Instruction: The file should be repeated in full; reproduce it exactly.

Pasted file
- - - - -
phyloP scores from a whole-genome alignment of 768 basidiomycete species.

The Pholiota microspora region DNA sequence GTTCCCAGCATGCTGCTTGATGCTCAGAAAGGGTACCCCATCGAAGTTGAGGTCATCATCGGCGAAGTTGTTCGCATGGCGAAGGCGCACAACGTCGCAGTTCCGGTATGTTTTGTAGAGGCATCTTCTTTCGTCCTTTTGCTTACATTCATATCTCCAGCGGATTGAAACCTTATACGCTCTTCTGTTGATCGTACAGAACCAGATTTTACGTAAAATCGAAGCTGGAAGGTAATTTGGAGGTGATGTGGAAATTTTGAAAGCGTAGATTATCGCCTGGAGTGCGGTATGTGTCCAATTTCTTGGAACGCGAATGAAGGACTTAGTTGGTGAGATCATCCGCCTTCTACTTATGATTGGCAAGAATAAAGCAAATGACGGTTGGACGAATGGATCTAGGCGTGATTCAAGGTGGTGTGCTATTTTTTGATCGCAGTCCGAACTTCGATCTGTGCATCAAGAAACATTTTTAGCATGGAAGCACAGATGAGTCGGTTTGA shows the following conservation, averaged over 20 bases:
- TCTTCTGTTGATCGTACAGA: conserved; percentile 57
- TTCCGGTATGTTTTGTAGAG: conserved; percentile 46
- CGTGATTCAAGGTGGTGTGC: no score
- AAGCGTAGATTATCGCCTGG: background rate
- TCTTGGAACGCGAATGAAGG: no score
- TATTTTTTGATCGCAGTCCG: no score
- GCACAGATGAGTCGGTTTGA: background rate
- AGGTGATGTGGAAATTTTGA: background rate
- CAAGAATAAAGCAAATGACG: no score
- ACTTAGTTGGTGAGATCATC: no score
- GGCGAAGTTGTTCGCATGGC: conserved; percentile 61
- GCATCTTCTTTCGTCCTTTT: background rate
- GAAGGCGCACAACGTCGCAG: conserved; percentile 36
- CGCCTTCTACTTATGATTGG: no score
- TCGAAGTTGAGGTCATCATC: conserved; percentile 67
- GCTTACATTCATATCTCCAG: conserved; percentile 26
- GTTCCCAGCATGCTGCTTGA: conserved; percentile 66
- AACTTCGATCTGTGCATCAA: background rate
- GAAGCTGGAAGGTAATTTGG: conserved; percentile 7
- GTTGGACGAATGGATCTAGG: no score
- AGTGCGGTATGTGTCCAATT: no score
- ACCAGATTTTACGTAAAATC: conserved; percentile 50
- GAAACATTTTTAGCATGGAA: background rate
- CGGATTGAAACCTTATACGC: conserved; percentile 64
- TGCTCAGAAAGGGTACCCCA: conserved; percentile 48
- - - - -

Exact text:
phyloP scores from a whole-genome alignment of 768 basidiomycete species.

The Pholiota microspora region DNA sequence GTTCCCAGCATGCTGCTTGATGCTCAGAAAGGGTACCCCATCGAAGTTGAGGTCATCATCGGCGAAGTTGTTCGCATGGCGAAGGCGCACAACGTCGCAGTTCCGGTATGTTTTGTAGAGGCATCTTCTTTCGTCCTTTTGCTTACATTCATATCTCCAGCGGATTGAAACCTTATACGCTCTTCTGTTGATCGTACAGAACCAGATTTTACGTAAAATCGAAGCTGGAAGGTAATTTGGAGGTGATGTGGAAATTTTGAAAGCGTAGATTATCGCCTGGAGTGCGGTATGTGTCCAATTTCTTGGAACGCGAATGAAGGACTTAGTTGGTGAGATCATCCGCCTTCTACTTATGATTGGCAAGAATAAAGCAAATGACGGTTGGACGAATGGATCTAGGCGTGATTCAAGGTGGTGTGCTATTTTTTGATCGCAGTCCGAACTTCGATCTGTGCATCAAGAAACATTTTTAGCATGGAAGCACAGATGAGTCGGTTTGA shows the following conservation, averaged over 20 bases:
- TCTTCTGTTGATCGTACAGA: conserved; percentile 57
- TTCCGGTATGTTTTGTAGAG: conserved; percentile 46
- CGTGATTCAAGGTGGTGTGC: no score
- AAGCGTAGATTATCGCCTGG: background rate
- TCTTGGAACGCGAATGAAGG: no score
- TATTTTTTGATCGCAGTCCG: no score
- GCACAGATGAGTCGGTTTGA: background rate
- AGGTGATGTGGAAATTTTGA: background rate
- CAAGAATAAAGCAAATGACG: no score
- ACTTAGTTGGTGAGATCATC: no score
- GGCGAAGTTGTTCGCATGGC: conserved; percentile 61
- GCATCTTCTTTCGTCCTTTT: background rate
- GAAGGCGCACAACGTCGCAG: conserved; percentile 36
- CGCCTTCTACTTATGATTGG: no score
- TCGAAGTTGAGGTCATCATC: conserved; percentile 67
- GCTTACATTCATATCTCCAG: conserved; percentile 26
- GTTCCCAGCATGCTGCTTGA: conserved; percentile 66
- AACTTCGATCTGTGCATCAA: background rate
- GAAGCTGGAAGGTAATTTGG: conserved; percentile 7
- GTTGGACGAATGGATCTAGG: no score
- AGTGCGGTATGTGTCCAATT: no score
- ACCAGATTTTACGTAAAATC: conserved; percentile 50
- GAAACATTTTTAGCATGGAA: background rate
- CGGATTGAAACCTTATACGC: conserved; percentile 64
- TGCTCAGAAAGGGTACCCCA: conserved; percentile 48